Chickenpox: Causes, Symptoms, Diagnosis, and Treatment

Chickenpox is a contagious infection caused by the Varicella zoster virus. This condition often occurs in children, even though adults can also get it. This condition is generally mild, especially in children. But in severe cases, blisters can spread to the nose, mouth, eyes, and even genitals.

In Indonesia, chicken pox is a condition that is often considered trivial because many people consider this disease to be a myth, which is a disease that must be experienced and cannot be prevented. Check out the causes, symptoms, to how to treat it in full below.

Causes of Chicken Pox

Varicella, also known as chicken pox, is a viral infection caused by the Varicella zoster virus. The virus can spread through droplet fluid from sneezing or coughing, or through skin contact with body fluids from Varicella blisters.

Risk Factors That Increase Chicken Pox

There are several factors that might increase your risk for experiencing this disease. These factors include:

  • Never had chicken pox before.
  • Has not received the chickenpox vaccine, especially pregnant women.
  • Having a weak body immunity, for example due to HIV, using steroid drugs, or undergoing chemotherapy.

Also, be aware that the Varicella zoster virus can cause shingles or snake pox. This disease is characterized by the emergence of skin nodules filled with water on one side of the body and feels painful.

Chickenpox Symptoms

Chickenpox symptoms will appear after 10-21 days after exposure to the virus. Transmission of this disease can take place 1-2 days before the rash appears until the blisters completely dry out.

In addition, symptoms begin with a high fever, headache, decreased appetite, feeling weak or feeling unwell. Some time after a fever, a rash or reddish spot will appear on the skin that will eventually form a blister filled with fluid (vesicles).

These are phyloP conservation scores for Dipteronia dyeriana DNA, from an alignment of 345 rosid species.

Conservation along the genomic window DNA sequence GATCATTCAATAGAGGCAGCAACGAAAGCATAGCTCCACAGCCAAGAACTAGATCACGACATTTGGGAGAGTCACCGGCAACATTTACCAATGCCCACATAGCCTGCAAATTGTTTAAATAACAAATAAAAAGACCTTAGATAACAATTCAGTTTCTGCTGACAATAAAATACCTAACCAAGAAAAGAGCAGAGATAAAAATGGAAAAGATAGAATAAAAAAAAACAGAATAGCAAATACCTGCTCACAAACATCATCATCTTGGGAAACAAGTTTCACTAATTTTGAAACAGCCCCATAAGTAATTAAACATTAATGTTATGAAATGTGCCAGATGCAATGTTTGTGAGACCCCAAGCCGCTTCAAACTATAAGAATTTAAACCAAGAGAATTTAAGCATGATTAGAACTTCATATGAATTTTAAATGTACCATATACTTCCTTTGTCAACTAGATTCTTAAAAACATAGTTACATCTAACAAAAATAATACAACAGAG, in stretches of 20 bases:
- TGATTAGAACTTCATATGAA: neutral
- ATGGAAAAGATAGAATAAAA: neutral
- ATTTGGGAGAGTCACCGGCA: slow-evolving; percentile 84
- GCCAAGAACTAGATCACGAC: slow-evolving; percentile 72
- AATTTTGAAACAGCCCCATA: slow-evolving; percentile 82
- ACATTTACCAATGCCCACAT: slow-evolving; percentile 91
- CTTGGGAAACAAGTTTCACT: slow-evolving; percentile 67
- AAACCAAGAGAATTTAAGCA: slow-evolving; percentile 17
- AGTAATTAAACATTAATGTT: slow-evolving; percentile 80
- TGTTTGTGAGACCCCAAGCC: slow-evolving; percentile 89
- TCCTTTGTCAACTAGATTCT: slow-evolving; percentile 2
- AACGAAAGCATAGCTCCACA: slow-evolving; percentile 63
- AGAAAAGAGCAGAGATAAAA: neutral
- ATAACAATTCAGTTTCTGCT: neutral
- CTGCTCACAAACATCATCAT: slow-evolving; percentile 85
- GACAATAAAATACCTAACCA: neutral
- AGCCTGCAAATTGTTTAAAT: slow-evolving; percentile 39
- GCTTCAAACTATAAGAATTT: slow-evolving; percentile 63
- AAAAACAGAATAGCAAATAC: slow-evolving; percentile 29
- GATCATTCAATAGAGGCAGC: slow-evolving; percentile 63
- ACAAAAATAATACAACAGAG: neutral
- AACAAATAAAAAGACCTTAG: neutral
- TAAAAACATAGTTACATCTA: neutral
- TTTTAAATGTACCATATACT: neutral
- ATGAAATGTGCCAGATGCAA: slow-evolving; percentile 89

Vesicles that appear as symptoms can also appear in the mouth, scalp, around the eyes to the genitals. Other symptoms that accompany the rash are high fever can appear before the rash appears. This cycle repeats to areas of the body that have not yet been infected with smallpox, and lasts about two weeks until all wounds heal.

Characteristics of chickenpox such as rashes and blisters usually appear on the body and face and can then spread to the limbs.

Within a few days, the blister fluid can dry out and form a scab. This scab can fall out on its own, but if it is scratched or torn, this can cause scarring or scarring. These rashes and blisters are accompanied by itching.

It is important to know, not all sufferers experience the same form of rash disorders. Some experience it all over the body. But there are also only certain parts of the body such as the scalp, face, arms and legs.

Stages of Chicken Pox Symptoms:

  • Rash or reddish spots.
  • Blisters are usually fluid-filled, thin-walled, and prone to rupture.
  • After a few days, the nodules will dry out and peel off by themselves.

The most painful of these conditions is the itching that attacks. The itching that arises from chickenpox often makes the sufferer unable to scratch it. Scratching can make skin infections or trigger the appearance of scars (scar) after you recover.

In adolescents and adults, usually chickenpox symptoms that appear more severe than in children. Adults who experience this condition also have a higher risk of complications.